The conference paper was then further developed in a peer-reviewed article which was published in an international academic journal at the beginning of 2021:

  • L. Diestelmeier, `Citizen Energy Communities as a Vehicle for a Just Energy Transition in the EU – Challenges for the Transpositio´, 1 Oil, Gas & Energy Law Intelligence (19) 2021.

In this contribution Dr. Diestelmeier explores the role of “citizen energy communities” (as introduced by Directive 2019/944/EU) as a protective measure for vulnerable customers or customers who are unable to participate in the energy transition. The EU legislator envisages consumers to “take ownership of the energy transition and to benefit from new technologies”. While this promises an empowered role for consumers, not all consumers will be able to participate as “owners of the energy transition” and subsequently suffer from being in a disadvantaged position in the market. This essentially bears the risk of an unjust energy transition. To what extent this risk can be mitigated by ‘Citizen Energy Communities’ is explored in this article.

Selected articles:

One challenge of the EU energy transition is the integration of renewable electricity generation in the distribution system. EU energy law proposes a possible solution by introducing “citizen energy communities” (Directive 2019/944/EU) which may be open for “cross-border participation”. This article proposes an innovative way of implementing such cross-border communities by linking distribution systems via a “switchable element”, a generation, storage, or consumption asset with a connection to each country. An optimization model has been developed to calculate the system cost savings of such a connection. Linking regions with complementary characteristics regarding electricity generation and demand via a switchable element leads to more efficient system utilization. Findings are relevant for the transposition of “citizen energy communities” in national laws.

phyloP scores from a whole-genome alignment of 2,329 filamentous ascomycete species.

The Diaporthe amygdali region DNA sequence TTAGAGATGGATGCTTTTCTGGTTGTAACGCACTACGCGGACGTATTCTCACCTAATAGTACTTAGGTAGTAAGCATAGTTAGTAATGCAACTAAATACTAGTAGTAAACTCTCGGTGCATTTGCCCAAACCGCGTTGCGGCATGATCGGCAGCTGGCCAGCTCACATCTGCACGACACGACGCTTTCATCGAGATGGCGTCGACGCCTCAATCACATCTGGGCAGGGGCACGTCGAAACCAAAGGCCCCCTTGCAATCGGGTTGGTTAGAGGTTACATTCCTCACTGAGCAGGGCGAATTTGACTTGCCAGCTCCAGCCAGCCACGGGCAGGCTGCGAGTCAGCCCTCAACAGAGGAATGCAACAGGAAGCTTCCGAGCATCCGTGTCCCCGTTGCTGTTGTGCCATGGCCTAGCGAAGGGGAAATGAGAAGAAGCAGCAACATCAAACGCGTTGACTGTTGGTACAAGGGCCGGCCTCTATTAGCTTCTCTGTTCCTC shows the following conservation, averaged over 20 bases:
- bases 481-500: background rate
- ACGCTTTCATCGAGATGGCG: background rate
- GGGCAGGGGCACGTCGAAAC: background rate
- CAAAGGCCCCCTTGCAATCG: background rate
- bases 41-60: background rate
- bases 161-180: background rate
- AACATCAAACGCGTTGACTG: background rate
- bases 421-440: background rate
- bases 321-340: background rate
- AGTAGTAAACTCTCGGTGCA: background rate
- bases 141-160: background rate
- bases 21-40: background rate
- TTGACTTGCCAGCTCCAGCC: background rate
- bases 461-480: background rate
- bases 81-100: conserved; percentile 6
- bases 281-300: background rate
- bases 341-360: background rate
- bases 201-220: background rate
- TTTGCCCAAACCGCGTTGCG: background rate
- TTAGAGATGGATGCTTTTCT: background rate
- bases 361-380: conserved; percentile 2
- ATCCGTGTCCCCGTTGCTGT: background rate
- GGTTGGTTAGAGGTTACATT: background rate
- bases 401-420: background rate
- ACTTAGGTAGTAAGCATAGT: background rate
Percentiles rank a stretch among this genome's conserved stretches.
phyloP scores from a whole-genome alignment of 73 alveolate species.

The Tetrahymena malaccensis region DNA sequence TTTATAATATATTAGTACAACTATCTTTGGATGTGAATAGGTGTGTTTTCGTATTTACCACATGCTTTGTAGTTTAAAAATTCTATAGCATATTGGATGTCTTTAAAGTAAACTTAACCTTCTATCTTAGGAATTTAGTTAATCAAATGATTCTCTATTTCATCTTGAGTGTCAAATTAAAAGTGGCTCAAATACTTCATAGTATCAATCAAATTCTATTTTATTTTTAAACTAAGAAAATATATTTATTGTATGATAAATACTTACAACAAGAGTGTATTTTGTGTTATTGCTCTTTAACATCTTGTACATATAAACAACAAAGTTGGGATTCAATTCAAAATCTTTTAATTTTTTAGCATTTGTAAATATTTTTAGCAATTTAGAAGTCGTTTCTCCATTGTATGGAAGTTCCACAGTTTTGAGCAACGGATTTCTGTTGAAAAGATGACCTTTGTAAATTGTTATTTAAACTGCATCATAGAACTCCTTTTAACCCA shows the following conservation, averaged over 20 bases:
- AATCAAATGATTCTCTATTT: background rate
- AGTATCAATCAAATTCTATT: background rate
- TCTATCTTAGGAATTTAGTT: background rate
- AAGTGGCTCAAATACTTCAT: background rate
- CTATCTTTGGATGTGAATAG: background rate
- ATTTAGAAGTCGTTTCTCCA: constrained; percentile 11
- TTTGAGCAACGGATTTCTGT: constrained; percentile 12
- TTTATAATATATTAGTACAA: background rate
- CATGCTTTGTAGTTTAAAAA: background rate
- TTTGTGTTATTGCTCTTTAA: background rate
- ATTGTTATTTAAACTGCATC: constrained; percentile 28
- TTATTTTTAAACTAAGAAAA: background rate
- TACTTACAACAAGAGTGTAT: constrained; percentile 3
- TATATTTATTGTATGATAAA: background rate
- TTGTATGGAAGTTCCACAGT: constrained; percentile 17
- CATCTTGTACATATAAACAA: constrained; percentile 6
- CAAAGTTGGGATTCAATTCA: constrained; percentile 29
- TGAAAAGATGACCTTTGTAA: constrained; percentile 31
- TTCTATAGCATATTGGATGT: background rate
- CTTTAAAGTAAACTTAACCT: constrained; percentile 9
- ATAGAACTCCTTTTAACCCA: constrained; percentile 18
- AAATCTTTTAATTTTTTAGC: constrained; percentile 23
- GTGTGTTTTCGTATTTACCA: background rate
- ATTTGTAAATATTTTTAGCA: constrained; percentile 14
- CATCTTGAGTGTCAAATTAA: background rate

The Forced Sale of Homes

Project (Law Sector Plan funded): “The forced sale of homes”

Principal Investigator: Dr. Irene Visser


The forced sale of registered property needs to be avoided as much as possible, because most of the time it entails losses and unnecessary transaction costs. However, such a sale is sometimes unavoidable. In these cases, it is important that the forced sale system works properly. This is of relevance in the first place for those directly involved: the mortgage lender (the creditor) and the owner (the debtor). But there are also public interests involved, like the financing of homes and financial stability. This research aims to develop a sustainable system of forced sales, which will lead to the optimal regulation of all public and private interests involved and that will be resistant against future economic and financial crises. This goal fits within the domain of a sustainable society. Important aspects of the Law Sector Plan are involved, like the question which level of regulation (public or private actors) is preferable, and the question whether it is better to give the debtor an active role in the forced sale procedures. Other disciplines, like economics, social and spatial sciences, will be involved in this research.